especially as some of its favourite haunts are around old castles abbeys churches and other ruined buildings It can also produce a blood curdling shriek in flight that adds to its spectral reputation Conservationists of every kind don t want this bird to vanish from our landscape but its decline has been serious and continuous During the last seventy five years its numbers in the British Isles have dwindled by about two thirds there now being only some 4000 pairs In spite of its usefulness to farmers it is the changes in farming methods which have been largely responsible for this decline As much of our rough grassland has disappeared with intensive grazing so the barn owl s food supply has diminished Another factor is the loss of another part of its habitat barn owls as their names suggests like to live roost and rear their young in barns in old ruins Today many of those ruins are being sold for conversion into dwellings In short a number of factors are contributing to the gradual loss of this beautiful bird However a group of enthusiastic volunteers are doing their utmost to help preserve the species Following his studies at York

    Original URL path: http://www.nicholasrhea.co.uk/author/archives/archive-052007.html (2016-02-17)
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  • Nicholas Rhea's Diary
    problem is that they are slow moving creatures without a great deal of road sense and in the darkness against the background of a tarmac road surface they are very difficult to see Not surprisingly therefore lots are killed by moving vehicles and in fact this is the major cause of death within the badger population In wondering how to dispose of the remains I contacted a friend who voluntarily collects the bodies of dead badgers for disposal Unfortunately on this occasion he couldn t help because his freezer cabinet was full of dead badgers all killed by passing traffic and when he contacted a local university which carries out research on such dead creatures and to whom he sends his trophies he was told they could not cope either Their freezer cabinets were also full As this was within a very small locality it makes me wonder just how many badgers are killed by traffic in Britain One area of research into badgers is the vexed question of bovine tuberculosis Live badgers are often blamed for spreading the disease to cattle For example it can be spread through grazing grass being contaminated by the urine or faeces of infected badgers by eating cattle feed or drinking water that has been contaminated or by direct contact with dead or dying badgers with advanced tuberculosis However the Badger Trust formerly the National Federation of Badger Groups says that the spread of bovine tuberculosis is due to the 14 million annual movements of cattle not badgers It points out that even in hotspots of the disease eight out of nine badgers are not affected by TB To suggest wholesale gassing of badgers would therefore result in the destruction of thousands of healthy animals Research has shown that when infected cattle are moved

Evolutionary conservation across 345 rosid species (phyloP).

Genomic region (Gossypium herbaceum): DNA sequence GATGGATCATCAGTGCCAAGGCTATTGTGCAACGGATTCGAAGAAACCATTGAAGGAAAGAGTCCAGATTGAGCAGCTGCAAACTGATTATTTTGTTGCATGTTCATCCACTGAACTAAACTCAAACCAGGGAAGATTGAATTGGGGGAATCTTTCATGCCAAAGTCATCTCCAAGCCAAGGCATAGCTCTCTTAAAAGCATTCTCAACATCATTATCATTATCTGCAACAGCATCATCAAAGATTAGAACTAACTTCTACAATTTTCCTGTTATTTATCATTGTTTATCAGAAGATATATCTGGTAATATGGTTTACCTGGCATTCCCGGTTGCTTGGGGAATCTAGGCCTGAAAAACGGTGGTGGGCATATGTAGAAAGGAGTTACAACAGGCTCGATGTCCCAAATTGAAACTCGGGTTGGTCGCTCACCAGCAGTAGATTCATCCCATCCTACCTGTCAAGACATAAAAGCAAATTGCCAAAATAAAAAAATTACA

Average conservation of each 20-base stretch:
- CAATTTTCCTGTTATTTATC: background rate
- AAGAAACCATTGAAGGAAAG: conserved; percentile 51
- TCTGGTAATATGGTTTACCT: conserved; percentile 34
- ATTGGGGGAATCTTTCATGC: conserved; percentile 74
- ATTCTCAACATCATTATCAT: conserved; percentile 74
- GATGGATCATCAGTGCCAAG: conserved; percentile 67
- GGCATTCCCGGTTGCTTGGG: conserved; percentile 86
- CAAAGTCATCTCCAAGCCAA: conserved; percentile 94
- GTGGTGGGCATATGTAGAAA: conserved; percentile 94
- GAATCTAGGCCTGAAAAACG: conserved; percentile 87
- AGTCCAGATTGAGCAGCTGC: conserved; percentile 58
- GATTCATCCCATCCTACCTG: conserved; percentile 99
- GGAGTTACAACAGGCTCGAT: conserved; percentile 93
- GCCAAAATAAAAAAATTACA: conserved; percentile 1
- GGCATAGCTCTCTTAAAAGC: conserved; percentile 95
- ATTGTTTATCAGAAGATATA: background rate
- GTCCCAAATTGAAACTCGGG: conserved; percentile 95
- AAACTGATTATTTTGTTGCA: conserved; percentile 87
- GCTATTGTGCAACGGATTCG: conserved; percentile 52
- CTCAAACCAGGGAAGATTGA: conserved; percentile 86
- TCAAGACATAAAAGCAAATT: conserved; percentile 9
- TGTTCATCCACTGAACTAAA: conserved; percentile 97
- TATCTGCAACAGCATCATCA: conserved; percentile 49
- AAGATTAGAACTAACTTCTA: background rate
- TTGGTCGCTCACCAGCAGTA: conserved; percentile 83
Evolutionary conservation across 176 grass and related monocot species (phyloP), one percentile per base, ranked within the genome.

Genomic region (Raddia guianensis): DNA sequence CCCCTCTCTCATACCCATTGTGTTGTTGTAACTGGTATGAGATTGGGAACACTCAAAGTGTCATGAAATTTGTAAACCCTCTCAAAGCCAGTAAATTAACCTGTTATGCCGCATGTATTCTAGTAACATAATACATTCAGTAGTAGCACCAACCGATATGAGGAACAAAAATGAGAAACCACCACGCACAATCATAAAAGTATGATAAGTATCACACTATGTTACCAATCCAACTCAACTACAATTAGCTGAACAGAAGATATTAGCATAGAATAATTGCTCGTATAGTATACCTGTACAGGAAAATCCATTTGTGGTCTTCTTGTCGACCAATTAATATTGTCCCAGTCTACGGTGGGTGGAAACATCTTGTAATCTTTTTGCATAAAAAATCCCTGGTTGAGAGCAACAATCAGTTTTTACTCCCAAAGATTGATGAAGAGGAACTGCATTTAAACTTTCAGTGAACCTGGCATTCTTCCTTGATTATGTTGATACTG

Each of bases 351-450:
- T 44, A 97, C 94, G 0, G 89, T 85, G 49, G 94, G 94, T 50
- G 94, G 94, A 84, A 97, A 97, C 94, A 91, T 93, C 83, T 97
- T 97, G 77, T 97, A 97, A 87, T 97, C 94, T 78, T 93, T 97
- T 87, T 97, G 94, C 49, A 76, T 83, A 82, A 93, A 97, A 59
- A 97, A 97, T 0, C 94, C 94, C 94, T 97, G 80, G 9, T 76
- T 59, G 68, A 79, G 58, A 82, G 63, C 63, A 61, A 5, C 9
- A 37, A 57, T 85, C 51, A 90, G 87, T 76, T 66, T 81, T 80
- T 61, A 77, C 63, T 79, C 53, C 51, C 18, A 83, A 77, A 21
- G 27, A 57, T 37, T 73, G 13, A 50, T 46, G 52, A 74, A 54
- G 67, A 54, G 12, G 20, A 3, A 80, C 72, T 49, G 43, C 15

Original URL path: http://www.nicholasrhea.co.uk/author/archives/archive-022007.html (2016-02-17)